Lighting the Way: Tobie Smuts

Gaffer Tobie Smuts in action behind the camera.


Gaffer Tobie Smuts chats to Screen Africa about when he fell in love with lighting and how he got into the industry…

Tell us a bit about your background in lighting and how you got into it

From a very young age, I was fascinated with photography and my dad gave me his Pentax camera to use. I guess it all started there with seeing light for the first time while taking pictures. In high school I started playing in a band and I helped with the stage sound and setting-up of lights like all small bands do. Later I started assisting the sound and stage crew for extra cash. I helped in some big stage productions for Johnny Clegg, Ammapondo and the MACUFE shows. My love for lighting grew from there. I qualified as a construction electrician and wire man after school (my dad said I could go study film or anything else after that). I saw in the credits at the end of films that electricians could work in movies, and I was sold. I started working in theatre lighting part-time in between my apprenticeship, and that’s where I really fell in love with lighting. I did a lot of freelance theatre work for the Barnyard Theatre Group along the Garden Route. Then I left for the UK for a two-year working holiday and landed a great gig at the Edinburgh Arts Festival, where I ran two fringe stages for an American stage company called Rocket Productions. I came back to South Africa after two years, landed in Cape Town and phoned every production company I could find in the Yellow Pages for work. I called a gaffer just to try my luck and, to my surprise, he said to join them the next day. And the rest is history. I quickly moved from one job to the next, my photographic, stage and electrical background paved the way to where I’m today and I’m still on the journey. Always learning and improving.

Why lighting? What about it captured you?

I really enjoy the creative collaboration in achieving the vision of the cameraman and the mood of the film. I also enjoy working in a team and attacking problems on the fly creatively.

As a gaffer, what are you currently working on?

In summer we have an overflow of international and local commercials being shot in Cape Town. I also will be starting a small film with Out of Africa in February.

Do you prefer lighting on location or in studio, and why?

Both scenarios have their pro and cons. If I have to choose I’d say location shooting – it’s definitely more work but it is also more fun.

What is your current favourite piece of lighting equipment to use? Why?

I’d say The Gaffers Control from Belgium and DoPChoice products from Germany. With budget constraints, we are often forced to find innovative solutions in order to be more efficient. I run my sets mostly wirelessly and The Gaffers Control is amazing, as it controls most of my lights wirelessly. DoPChoice has also sped up the way we shape and control soft light, eliminating the need for a forest of stands and flags.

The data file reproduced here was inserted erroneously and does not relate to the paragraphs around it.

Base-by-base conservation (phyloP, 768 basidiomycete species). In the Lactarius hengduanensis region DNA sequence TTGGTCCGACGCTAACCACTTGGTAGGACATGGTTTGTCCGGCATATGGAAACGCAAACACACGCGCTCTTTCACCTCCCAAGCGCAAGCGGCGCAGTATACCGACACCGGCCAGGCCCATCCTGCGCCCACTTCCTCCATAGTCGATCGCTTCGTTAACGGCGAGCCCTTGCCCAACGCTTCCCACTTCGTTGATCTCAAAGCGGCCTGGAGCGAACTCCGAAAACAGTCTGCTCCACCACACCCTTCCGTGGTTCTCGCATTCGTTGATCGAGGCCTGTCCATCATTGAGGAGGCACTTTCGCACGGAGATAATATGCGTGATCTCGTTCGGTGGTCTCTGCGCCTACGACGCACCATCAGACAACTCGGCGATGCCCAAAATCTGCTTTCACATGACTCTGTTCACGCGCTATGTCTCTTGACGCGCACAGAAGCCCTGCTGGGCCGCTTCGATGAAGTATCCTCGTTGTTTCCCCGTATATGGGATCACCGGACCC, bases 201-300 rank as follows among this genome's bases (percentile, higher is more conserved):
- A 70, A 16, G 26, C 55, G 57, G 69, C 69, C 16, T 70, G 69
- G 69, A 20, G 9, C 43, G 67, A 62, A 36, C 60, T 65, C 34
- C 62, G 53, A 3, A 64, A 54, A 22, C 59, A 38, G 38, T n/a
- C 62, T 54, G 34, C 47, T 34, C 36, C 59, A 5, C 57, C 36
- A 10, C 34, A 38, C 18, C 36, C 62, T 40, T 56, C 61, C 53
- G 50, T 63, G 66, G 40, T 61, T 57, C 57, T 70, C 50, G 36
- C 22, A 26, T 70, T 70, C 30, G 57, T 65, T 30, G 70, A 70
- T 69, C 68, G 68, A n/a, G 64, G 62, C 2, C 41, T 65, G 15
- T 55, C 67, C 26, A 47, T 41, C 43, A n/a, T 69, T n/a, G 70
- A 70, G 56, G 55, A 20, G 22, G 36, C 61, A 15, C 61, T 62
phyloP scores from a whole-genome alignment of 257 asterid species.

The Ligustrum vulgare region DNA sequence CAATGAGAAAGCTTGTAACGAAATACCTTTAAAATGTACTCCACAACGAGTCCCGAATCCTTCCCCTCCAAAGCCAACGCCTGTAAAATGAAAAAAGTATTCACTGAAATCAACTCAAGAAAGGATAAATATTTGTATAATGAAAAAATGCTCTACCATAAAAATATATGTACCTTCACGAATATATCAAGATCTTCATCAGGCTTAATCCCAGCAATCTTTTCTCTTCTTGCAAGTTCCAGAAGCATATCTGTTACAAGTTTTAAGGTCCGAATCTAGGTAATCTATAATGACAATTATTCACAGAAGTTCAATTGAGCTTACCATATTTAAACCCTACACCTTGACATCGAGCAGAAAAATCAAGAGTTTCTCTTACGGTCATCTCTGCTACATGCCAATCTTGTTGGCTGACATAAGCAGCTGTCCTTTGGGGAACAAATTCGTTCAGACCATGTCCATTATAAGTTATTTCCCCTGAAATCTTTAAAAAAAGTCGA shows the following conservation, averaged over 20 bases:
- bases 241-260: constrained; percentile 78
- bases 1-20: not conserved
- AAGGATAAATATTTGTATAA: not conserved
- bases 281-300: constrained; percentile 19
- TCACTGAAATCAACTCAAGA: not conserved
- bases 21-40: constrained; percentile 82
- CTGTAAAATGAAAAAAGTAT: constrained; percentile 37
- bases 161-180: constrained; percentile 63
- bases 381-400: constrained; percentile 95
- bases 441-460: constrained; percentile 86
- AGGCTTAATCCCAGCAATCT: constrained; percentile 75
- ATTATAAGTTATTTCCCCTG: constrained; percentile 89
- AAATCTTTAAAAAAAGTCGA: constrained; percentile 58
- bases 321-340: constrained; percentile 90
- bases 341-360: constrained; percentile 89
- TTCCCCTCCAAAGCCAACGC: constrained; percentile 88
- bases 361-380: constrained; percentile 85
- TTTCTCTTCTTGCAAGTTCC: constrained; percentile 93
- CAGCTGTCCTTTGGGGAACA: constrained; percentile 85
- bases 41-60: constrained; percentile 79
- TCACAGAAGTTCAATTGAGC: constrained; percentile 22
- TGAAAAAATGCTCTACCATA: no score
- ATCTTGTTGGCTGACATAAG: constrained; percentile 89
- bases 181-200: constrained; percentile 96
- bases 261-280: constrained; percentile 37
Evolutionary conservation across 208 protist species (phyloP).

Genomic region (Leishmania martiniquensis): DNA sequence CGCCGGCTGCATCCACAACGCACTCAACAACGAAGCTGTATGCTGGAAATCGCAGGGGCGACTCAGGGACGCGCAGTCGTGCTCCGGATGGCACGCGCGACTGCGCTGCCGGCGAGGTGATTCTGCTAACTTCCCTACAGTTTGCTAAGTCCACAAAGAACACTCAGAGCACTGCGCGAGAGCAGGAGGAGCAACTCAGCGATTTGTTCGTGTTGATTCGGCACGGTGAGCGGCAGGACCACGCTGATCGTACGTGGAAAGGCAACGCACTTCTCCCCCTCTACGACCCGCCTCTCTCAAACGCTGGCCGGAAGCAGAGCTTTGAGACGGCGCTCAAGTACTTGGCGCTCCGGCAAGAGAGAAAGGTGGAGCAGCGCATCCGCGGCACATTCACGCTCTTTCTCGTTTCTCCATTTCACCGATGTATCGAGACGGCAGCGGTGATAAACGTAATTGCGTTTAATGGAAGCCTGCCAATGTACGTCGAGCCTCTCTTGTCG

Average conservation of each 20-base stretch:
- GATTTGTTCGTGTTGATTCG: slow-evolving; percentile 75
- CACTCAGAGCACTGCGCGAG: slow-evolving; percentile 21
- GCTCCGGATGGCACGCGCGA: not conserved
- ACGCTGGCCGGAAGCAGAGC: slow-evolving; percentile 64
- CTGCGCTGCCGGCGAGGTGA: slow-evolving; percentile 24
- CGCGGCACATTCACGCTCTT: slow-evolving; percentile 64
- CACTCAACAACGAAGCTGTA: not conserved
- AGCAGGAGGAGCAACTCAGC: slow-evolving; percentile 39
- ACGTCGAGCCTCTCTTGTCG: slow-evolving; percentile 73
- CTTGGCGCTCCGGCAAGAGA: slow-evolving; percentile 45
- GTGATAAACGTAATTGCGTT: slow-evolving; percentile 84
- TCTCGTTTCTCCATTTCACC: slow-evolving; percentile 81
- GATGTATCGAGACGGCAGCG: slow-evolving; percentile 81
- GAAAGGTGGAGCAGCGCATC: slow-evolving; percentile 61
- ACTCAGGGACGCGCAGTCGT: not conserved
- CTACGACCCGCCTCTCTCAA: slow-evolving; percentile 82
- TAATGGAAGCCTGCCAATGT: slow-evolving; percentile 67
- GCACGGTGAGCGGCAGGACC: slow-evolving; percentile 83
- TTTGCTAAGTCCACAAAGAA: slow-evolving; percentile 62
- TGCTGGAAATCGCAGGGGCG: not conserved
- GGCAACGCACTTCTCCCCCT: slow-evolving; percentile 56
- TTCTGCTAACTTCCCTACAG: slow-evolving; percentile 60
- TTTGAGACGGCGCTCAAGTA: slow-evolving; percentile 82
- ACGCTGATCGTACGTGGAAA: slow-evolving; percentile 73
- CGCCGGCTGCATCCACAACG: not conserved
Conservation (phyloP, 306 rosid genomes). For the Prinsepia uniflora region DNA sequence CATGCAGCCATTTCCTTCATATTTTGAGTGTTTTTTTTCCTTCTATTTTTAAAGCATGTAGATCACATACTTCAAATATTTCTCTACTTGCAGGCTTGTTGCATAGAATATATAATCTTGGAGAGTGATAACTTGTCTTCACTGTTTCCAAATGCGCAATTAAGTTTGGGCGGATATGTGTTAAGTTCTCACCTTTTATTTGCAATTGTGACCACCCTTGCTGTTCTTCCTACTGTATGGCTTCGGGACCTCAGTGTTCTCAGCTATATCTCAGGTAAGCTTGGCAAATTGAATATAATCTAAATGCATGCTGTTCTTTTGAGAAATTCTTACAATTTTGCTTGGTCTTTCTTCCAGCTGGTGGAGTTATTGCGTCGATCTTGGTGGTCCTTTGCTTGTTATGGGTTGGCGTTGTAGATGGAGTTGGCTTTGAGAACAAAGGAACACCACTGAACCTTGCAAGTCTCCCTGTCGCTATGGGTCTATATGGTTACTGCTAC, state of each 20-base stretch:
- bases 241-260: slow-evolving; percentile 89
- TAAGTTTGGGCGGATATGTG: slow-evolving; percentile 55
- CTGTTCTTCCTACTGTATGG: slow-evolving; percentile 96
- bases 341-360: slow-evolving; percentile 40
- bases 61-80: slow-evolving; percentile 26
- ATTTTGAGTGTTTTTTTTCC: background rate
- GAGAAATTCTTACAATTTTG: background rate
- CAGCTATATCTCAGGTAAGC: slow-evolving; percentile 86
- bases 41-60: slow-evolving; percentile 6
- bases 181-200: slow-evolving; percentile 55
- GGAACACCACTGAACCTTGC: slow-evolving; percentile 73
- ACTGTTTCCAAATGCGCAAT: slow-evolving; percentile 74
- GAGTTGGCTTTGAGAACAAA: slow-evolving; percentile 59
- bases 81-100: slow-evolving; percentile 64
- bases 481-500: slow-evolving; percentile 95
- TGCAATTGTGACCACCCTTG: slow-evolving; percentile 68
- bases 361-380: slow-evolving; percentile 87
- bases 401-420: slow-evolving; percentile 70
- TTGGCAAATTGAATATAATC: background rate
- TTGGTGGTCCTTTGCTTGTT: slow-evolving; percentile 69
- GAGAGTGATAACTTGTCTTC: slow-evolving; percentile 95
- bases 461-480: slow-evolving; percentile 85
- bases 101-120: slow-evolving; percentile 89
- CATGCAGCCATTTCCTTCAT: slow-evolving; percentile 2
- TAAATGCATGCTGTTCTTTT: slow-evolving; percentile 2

How else do limited budgets affect your department and how do you overcome this?

The only way is automation: you have to replace the guys you need to do the job with technology, unfortunately. Wireless technology like The Gaffers Control, Cinelex, Exalux, Lumen Radio and W-DMX.

What one lighting invention or trend of the past 10 years has, in your opinion, changed industry standards for the better?

By far it would be DoPChoice lightshaping tools. Additionally, I’d say the advent of LED technology has had the biggest effect. Pixel mapping and pixel fixtures have opened up possibilities never before explored, like LED screens for lighting effects and reflections.

What are the primary current trends of the studio lighting industry, and where do you see it heading?

LED fixtures, without a doubt, have helped budgets. They’ve also given the DoP instant control over his or her lighting rig. The wireless approach on set speeds up the process if you have a competent operator. Giving the DoP a Mini Desk, or tablet, to control their lights on-set next to his or her camera makes for a great working environment.

If there’s almost no budget for lighting on a production, what can you NOT do without?

I have an LED light that is IP52 (rain proof) called the EXALUX Wide Rock with a V-lock battery. It is wirelessly controlled from my phone, bi-colour and battery operational. And if there is really nothing, a Riffa 80 tungsten light.

What has been the highlight of your career in lighting to date?

To date it would be having the pleasure to work with DoP John Seal on Mad Max: Fury Road. I was next to him for 10 months and learned so much about telling the story with light.

What’s one piece of advice, practical or otherwise, that you would give to a newbie in the industry?

I think it would be attitude: have a humble, hungry and happy attitude. Always keep improving on yourself and your skills, and know that rejection is part of life.

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Chanelle Ellaya
Chanelle Ellaya is the editor of Screen Africa. She completed her BA Journalism degree at the University of Johannesburg in 2011. While writing is her passion, she has a keen interest in the media in various capacities. Chanelle is an avid social media networker and a firm believer in the power of social and online networking. Between writing and tweeting, she finds time to feed her love for live music.


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